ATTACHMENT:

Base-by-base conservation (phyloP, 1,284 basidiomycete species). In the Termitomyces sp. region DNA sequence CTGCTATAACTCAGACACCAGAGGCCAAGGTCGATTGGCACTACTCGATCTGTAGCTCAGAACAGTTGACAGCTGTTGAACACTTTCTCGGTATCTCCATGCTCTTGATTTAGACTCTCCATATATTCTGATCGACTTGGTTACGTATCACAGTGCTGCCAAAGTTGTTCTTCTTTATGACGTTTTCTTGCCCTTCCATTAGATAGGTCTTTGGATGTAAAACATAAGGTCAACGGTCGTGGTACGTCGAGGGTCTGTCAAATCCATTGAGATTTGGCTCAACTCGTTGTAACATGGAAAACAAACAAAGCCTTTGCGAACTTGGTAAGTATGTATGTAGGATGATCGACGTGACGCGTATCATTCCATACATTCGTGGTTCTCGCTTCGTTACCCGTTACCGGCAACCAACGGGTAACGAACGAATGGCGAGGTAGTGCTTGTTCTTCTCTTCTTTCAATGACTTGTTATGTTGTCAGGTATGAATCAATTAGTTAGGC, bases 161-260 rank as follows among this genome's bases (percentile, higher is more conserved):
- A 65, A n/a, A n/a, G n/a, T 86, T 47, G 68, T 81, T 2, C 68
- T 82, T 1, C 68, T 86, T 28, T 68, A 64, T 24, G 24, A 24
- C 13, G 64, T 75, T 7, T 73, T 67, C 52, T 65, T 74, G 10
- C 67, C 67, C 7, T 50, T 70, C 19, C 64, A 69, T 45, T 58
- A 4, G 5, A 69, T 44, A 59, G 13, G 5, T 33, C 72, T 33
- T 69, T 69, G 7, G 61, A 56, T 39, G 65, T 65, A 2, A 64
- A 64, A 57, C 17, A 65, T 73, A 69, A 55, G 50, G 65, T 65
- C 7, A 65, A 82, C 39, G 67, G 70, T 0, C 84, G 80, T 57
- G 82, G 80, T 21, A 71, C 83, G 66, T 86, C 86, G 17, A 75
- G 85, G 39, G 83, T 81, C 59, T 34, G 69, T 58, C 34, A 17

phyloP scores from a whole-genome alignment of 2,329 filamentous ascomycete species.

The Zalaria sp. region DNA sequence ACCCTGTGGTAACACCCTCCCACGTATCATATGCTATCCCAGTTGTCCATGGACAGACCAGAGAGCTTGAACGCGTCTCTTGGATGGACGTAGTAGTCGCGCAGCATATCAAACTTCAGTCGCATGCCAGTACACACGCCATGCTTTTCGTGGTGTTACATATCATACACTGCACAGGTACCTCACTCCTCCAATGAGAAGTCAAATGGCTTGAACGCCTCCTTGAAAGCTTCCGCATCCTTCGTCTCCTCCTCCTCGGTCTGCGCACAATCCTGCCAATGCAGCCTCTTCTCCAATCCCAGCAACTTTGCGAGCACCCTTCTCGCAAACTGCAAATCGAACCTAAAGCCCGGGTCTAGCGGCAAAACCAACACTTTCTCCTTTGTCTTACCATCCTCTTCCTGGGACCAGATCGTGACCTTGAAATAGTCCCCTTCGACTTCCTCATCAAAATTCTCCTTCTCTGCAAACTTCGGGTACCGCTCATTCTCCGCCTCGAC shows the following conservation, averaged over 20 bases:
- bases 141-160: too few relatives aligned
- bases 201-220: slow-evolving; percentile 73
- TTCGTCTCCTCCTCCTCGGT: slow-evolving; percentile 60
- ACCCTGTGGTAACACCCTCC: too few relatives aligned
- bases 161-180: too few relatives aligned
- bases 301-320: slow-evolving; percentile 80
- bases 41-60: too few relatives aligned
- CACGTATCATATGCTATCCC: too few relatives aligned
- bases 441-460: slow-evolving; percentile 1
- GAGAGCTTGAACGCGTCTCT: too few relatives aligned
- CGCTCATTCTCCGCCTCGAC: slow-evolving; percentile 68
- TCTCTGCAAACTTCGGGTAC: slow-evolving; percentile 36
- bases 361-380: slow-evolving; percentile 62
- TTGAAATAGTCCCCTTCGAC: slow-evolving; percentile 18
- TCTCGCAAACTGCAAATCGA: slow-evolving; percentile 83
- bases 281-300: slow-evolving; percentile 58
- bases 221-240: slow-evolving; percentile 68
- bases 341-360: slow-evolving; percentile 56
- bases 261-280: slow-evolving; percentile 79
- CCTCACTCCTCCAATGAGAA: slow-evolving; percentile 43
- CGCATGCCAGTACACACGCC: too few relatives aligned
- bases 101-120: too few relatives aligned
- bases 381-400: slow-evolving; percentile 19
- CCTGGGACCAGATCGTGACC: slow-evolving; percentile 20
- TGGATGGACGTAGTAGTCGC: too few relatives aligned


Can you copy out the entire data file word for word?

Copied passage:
Base-by-base conservation (phyloP, 1,284 basidiomycete species). In the Termitomyces sp. region DNA sequence CTGCTATAACTCAGACACCAGAGGCCAAGGTCGATTGGCACTACTCGATCTGTAGCTCAGAACAGTTGACAGCTGTTGAACACTTTCTCGGTATCTCCATGCTCTTGATTTAGACTCTCCATATATTCTGATCGACTTGGTTACGTATCACAGTGCTGCCAAAGTTGTTCTTCTTTATGACGTTTTCTTGCCCTTCCATTAGATAGGTCTTTGGATGTAAAACATAAGGTCAACGGTCGTGGTACGTCGAGGGTCTGTCAAATCCATTGAGATTTGGCTCAACTCGTTGTAACATGGAAAACAAACAAAGCCTTTGCGAACTTGGTAAGTATGTATGTAGGATGATCGACGTGACGCGTATCATTCCATACATTCGTGGTTCTCGCTTCGTTACCCGTTACCGGCAACCAACGGGTAACGAACGAATGGCGAGGTAGTGCTTGTTCTTCTCTTCTTTCAATGACTTGTTATGTTGTCAGGTATGAATCAATTAGTTAGGC, bases 161-260 rank as follows among this genome's bases (percentile, higher is more conserved):
- A 65, A n/a, A n/a, G n/a, T 86, T 47, G 68, T 81, T 2, C 68
- T 82, T 1, C 68, T 86, T 28, T 68, A 64, T 24, G 24, A 24
- C 13, G 64, T 75, T 7, T 73, T 67, C 52, T 65, T 74, G 10
- C 67, C 67, C 7, T 50, T 70, C 19, C 64, A 69, T 45, T 58
- A 4, G 5, A 69, T 44, A 59, G 13, G 5, T 33, C 72, T 33
- T 69, T 69, G 7, G 61, A 56, T 39, G 65, T 65, A 2, A 64
- A 64, A 57, C 17, A 65, T 73, A 69, A 55, G 50, G 65, T 65
- C 7, A 65, A 82, C 39, G 67, G 70, T 0, C 84, G 80, T 57
- G 82, G 80, T 21, A 71, C 83, G 66, T 86, C 86, G 17, A 75
- G 85, G 39, G 83, T 81, C 59, T 34, G 69, T 58, C 34, A 17

phyloP scores from a whole-genome alignment of 2,329 filamentous ascomycete species.

The Zalaria sp. region DNA sequence ACCCTGTGGTAACACCCTCCCACGTATCATATGCTATCCCAGTTGTCCATGGACAGACCAGAGAGCTTGAACGCGTCTCTTGGATGGACGTAGTAGTCGCGCAGCATATCAAACTTCAGTCGCATGCCAGTACACACGCCATGCTTTTCGTGGTGTTACATATCATACACTGCACAGGTACCTCACTCCTCCAATGAGAAGTCAAATGGCTTGAACGCCTCCTTGAAAGCTTCCGCATCCTTCGTCTCCTCCTCCTCGGTCTGCGCACAATCCTGCCAATGCAGCCTCTTCTCCAATCCCAGCAACTTTGCGAGCACCCTTCTCGCAAACTGCAAATCGAACCTAAAGCCCGGGTCTAGCGGCAAAACCAACACTTTCTCCTTTGTCTTACCATCCTCTTCCTGGGACCAGATCGTGACCTTGAAATAGTCCCCTTCGACTTCCTCATCAAAATTCTCCTTCTCTGCAAACTTCGGGTACCGCTCATTCTCCGCCTCGAC shows the following conservation, averaged over 20 bases:
- bases 141-160: too few relatives aligned
- bases 201-220: slow-evolving; percentile 73
- TTCGTCTCCTCCTCCTCGGT: slow-evolving; percentile 60
- ACCCTGTGGTAACACCCTCC: too few relatives aligned
- bases 161-180: too few relatives aligned
- bases 301-320: slow-evolving; percentile 80
- bases 41-60: too few relatives aligned
- CACGTATCATATGCTATCCC: too few relatives aligned
- bases 441-460: slow-evolving; percentile 1
- GAGAGCTTGAACGCGTCTCT: too few relatives aligned
- CGCTCATTCTCCGCCTCGAC: slow-evolving; percentile 68
- TCTCTGCAAACTTCGGGTAC: slow-evolving; percentile 36
- bases 361-380: slow-evolving; percentile 62
- TTGAAATAGTCCCCTTCGAC: slow-evolving; percentile 18
- TCTCGCAAACTGCAAATCGA: slow-evolving; percentile 83
- bases 281-300: slow-evolving; percentile 58
- bases 221-240: slow-evolving; percentile 68
- bases 341-360: slow-evolving; percentile 56
- bases 261-280: slow-evolving; percentile 79
- CCTCACTCCTCCAATGAGAA: slow-evolving; percentile 43
- CGCATGCCAGTACACACGCC: too few relatives aligned
- bases 101-120: too few relatives aligned
- bases 381-400: slow-evolving; percentile 19
- CCTGGGACCAGATCGTGACC: slow-evolving; percentile 20
- TGGATGGACGTAGTAGTCGC: too few relatives aligned